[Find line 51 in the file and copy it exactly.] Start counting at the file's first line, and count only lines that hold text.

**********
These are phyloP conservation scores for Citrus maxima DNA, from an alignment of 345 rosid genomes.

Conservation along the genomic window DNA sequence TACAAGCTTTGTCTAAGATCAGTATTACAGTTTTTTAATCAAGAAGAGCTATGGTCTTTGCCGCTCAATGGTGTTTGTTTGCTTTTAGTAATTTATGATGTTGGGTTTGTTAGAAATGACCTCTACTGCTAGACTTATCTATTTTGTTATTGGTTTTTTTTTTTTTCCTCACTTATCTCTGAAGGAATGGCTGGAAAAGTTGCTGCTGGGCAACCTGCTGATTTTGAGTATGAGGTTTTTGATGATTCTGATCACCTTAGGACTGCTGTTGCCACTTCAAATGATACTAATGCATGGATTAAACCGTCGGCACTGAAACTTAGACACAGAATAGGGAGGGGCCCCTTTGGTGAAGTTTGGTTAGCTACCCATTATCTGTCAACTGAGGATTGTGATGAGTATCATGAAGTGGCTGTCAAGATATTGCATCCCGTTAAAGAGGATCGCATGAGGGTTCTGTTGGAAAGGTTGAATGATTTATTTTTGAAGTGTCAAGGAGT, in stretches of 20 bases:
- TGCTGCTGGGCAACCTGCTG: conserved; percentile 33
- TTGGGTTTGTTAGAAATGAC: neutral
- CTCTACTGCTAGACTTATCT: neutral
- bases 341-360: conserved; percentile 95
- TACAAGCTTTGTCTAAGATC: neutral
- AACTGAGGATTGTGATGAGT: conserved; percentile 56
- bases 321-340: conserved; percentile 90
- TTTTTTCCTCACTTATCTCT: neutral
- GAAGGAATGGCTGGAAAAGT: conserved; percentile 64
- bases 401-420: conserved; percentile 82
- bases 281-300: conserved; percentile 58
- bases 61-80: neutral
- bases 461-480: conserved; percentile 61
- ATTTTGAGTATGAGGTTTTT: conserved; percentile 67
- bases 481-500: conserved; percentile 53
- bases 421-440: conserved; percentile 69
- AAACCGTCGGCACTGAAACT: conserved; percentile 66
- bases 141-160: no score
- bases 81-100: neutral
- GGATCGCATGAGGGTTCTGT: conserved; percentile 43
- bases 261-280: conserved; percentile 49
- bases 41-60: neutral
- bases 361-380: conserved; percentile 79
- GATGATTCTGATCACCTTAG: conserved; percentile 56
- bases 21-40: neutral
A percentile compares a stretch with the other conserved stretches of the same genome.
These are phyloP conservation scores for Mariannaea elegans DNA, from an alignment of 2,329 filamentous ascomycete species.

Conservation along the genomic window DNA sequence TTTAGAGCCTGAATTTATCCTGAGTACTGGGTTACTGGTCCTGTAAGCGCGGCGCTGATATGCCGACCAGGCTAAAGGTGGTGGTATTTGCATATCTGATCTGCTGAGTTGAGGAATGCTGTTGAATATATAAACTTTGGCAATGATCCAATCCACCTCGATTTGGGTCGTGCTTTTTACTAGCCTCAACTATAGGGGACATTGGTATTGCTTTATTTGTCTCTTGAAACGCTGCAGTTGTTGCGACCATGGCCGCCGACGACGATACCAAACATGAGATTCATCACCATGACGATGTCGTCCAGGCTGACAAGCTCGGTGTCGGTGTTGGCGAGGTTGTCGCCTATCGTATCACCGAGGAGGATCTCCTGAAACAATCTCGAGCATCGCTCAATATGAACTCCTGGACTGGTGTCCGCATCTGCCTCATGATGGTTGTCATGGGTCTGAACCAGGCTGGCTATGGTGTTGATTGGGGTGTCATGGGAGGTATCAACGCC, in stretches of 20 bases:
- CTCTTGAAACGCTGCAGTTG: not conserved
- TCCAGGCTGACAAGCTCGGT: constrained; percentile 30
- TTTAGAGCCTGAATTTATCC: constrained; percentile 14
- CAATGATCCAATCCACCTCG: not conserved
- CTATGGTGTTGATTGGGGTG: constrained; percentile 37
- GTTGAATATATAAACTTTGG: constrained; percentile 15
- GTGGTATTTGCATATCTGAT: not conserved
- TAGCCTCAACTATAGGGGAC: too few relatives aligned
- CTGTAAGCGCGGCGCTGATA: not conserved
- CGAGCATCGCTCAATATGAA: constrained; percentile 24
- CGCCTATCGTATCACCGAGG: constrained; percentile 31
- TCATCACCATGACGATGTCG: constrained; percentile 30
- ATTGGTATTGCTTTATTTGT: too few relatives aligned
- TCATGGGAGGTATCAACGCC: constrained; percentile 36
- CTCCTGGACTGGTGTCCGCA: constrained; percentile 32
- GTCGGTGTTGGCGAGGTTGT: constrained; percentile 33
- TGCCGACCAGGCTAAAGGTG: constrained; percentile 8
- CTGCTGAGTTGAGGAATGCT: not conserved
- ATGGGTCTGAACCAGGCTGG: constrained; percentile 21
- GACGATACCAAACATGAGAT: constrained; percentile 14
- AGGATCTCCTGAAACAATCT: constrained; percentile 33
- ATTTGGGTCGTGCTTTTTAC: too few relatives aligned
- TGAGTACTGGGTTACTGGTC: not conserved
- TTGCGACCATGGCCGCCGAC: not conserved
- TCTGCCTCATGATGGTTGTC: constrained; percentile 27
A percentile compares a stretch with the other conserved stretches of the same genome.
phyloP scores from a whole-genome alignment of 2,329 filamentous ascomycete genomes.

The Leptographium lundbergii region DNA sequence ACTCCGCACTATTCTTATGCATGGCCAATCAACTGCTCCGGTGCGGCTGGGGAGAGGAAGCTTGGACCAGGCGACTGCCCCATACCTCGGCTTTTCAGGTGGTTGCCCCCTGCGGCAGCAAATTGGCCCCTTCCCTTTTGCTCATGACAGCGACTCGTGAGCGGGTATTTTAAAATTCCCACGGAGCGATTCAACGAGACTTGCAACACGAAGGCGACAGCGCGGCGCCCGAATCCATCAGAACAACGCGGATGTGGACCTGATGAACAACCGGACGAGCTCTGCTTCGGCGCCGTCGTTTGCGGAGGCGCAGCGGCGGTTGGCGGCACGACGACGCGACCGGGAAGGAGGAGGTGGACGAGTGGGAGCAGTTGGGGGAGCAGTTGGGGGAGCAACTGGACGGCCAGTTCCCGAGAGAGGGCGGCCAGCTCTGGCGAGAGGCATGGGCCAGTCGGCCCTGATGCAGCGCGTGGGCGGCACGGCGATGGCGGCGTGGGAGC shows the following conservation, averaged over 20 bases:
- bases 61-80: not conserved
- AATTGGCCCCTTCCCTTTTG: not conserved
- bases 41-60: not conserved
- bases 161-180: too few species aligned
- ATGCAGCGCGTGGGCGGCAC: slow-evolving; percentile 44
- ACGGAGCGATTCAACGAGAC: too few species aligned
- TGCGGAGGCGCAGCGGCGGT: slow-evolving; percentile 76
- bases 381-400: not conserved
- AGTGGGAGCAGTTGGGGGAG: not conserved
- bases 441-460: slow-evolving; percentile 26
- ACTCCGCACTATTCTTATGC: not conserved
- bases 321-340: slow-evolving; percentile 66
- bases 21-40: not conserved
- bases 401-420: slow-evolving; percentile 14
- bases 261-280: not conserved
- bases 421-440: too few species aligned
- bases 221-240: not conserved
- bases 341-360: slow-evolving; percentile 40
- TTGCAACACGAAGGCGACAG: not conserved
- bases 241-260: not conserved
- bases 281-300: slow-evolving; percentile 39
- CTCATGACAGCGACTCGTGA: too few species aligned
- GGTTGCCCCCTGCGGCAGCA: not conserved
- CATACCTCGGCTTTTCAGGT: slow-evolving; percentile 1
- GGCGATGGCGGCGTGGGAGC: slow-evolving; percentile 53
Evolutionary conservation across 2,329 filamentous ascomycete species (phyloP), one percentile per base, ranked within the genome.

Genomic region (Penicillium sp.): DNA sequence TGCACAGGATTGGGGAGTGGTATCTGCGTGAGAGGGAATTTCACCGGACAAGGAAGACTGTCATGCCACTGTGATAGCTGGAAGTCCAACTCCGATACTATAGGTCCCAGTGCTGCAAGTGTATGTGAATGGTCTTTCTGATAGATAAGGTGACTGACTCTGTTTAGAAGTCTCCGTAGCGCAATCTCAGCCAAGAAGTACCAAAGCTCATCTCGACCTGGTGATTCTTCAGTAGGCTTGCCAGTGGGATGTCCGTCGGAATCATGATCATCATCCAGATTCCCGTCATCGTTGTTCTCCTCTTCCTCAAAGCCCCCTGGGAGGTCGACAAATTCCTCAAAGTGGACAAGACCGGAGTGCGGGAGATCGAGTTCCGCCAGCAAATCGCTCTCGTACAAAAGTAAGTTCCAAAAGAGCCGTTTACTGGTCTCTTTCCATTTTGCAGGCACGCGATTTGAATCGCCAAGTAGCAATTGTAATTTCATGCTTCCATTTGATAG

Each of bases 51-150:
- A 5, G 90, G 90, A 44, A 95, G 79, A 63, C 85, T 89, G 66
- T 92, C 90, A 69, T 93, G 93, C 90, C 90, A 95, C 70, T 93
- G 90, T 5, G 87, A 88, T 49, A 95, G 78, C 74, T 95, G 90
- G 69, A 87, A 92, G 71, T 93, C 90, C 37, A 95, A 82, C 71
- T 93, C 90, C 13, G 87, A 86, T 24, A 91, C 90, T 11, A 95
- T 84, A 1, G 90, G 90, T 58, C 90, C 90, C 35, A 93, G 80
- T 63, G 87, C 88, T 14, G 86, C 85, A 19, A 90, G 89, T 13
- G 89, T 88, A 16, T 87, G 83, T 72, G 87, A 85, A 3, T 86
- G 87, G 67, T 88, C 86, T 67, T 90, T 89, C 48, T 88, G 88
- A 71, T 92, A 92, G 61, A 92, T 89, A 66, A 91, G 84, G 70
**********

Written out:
- AGGATCTCCTGAAACAATCT: constrained; percentile 33